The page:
Are you seeking sole custody of your child after your divorce? Custody is a big "hot button" issue for a lot of divorcing parents, and it isn't very unusual for one parent to seek to exclude the other from custody for any number of reasons. Before you join their ranks, however, those who have had a front-line view of numerous custody battles say that you need to reconsider.
Here's why many attorneys recommend that you don't press for sole custody of your children without a compelling reason:
- Sole custody doesn't mean you can cut the other parent out of your child's life. Absent unusual circumstances, your ex-spouse is still likely to have regular visitation.
- You have to surrender all your control over the situation to the court. Once the case goes to court, this could backfire on you, and you could actually lose your custody rights.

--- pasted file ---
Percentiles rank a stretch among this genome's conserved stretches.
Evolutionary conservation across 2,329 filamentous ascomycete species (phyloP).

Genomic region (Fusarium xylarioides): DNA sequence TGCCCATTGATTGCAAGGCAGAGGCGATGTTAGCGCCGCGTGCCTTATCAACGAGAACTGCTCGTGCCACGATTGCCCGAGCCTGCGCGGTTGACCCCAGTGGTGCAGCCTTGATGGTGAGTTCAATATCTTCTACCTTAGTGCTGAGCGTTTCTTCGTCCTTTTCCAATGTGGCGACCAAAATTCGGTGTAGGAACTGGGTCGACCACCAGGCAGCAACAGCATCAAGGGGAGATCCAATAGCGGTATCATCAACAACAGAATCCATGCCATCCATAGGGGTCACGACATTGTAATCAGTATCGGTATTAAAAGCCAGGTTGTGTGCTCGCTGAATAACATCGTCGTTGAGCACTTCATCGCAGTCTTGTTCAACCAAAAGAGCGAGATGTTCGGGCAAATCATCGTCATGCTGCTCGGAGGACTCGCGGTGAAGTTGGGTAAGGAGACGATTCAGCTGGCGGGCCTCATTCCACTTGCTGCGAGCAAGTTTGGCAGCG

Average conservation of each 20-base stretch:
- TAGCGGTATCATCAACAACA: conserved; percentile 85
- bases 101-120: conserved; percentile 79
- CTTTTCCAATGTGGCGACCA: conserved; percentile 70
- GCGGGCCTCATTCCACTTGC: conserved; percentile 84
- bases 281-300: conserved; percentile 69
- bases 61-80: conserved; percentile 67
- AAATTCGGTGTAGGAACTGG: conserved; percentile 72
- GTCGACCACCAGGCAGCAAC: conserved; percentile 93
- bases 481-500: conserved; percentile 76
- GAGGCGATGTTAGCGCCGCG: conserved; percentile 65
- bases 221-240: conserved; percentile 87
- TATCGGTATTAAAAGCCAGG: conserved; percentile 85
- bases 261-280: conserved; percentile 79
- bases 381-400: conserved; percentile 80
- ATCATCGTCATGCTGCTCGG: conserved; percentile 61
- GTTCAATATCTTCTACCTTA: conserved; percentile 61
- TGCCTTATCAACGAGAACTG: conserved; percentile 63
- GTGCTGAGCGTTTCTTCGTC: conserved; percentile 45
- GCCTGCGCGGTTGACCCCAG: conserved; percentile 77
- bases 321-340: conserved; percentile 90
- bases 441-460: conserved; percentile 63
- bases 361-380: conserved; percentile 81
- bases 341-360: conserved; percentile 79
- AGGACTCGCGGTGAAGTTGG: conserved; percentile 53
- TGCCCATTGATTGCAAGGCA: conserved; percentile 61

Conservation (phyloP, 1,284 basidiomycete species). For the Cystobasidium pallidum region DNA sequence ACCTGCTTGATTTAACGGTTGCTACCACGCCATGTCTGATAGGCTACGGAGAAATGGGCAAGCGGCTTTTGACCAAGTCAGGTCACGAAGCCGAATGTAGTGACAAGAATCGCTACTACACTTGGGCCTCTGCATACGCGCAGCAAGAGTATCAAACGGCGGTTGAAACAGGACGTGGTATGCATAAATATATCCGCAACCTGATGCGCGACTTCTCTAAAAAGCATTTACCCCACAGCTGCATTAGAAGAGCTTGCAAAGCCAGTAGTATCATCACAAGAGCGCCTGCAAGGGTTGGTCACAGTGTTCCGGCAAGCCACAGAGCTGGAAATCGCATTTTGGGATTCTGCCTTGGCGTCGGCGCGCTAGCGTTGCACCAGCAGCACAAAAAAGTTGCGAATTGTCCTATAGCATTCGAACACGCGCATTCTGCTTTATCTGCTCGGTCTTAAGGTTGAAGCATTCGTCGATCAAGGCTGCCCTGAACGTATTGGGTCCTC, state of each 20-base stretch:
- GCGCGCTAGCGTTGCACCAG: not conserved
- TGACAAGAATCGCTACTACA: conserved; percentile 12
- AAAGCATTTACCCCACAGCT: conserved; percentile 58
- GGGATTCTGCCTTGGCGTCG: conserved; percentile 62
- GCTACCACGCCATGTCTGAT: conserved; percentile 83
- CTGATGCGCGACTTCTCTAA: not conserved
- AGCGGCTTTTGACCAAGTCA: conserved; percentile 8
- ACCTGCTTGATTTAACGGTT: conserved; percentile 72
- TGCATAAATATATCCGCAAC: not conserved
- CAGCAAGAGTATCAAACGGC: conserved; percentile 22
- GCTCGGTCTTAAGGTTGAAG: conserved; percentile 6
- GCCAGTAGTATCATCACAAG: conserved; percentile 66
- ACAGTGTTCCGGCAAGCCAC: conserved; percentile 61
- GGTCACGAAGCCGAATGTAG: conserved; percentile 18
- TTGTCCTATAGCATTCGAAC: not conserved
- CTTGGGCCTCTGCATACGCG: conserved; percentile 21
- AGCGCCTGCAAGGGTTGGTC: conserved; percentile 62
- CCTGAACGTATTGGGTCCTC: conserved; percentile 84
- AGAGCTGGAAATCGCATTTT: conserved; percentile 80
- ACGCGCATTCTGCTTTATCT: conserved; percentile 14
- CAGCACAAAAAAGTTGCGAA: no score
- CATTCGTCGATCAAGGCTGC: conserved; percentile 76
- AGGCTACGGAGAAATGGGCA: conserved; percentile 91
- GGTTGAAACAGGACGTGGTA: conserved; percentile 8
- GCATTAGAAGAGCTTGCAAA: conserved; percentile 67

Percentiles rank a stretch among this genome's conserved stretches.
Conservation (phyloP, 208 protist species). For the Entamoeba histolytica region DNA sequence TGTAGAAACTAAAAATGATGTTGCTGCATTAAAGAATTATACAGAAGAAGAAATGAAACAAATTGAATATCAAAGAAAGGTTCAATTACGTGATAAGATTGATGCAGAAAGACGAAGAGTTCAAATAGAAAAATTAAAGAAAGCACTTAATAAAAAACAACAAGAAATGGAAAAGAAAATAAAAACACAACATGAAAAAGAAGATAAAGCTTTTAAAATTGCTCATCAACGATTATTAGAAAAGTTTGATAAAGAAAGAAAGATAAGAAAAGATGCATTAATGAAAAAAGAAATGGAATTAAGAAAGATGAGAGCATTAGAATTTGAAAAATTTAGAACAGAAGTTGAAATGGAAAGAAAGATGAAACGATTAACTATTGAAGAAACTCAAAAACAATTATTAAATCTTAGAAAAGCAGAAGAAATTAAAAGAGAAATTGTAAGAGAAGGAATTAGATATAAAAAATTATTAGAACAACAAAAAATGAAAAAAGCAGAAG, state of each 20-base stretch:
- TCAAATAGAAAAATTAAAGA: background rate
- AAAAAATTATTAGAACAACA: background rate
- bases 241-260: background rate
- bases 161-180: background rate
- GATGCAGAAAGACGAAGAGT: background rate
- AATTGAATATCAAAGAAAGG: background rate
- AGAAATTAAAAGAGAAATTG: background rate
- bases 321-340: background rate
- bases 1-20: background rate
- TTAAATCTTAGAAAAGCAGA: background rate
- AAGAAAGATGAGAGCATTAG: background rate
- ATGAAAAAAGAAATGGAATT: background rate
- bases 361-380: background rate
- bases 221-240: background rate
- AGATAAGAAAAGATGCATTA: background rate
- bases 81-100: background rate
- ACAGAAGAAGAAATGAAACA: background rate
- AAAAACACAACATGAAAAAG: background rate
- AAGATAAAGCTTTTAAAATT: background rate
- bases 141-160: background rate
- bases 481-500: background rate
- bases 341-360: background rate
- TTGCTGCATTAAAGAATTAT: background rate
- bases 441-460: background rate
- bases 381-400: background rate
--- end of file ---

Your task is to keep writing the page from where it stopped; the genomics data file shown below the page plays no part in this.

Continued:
- You'll face a lot of intrusions. In a custody battle, your entire life can end up under a microscope. You may have to meet with psychologists, family therapists, court-appointed guardians and more.
- You may be able to accomplish your real goals much more easily. If you're really concerned about something like the ability to direct your child's education, you may be able to negotiate that right in the custody agreement.
- A custody battle is expensive -- and long. A fierce custody battle can wage on for years and drive you into debt. That money may be better spent on your children's education and other needs.
- You may be hurting your children. Children crave the love and affection of both of their parents. How are you going to explain your decision to try to cut them off from their other parent?
Naturally, if your spouse is mentally abusive, physically dangerous or struggling with addiction, those are compelling reasons to ask for sole custody. Any other reason, however, may not be enough to justify the fallout.
To learn more about child custody and your options, please explore our site.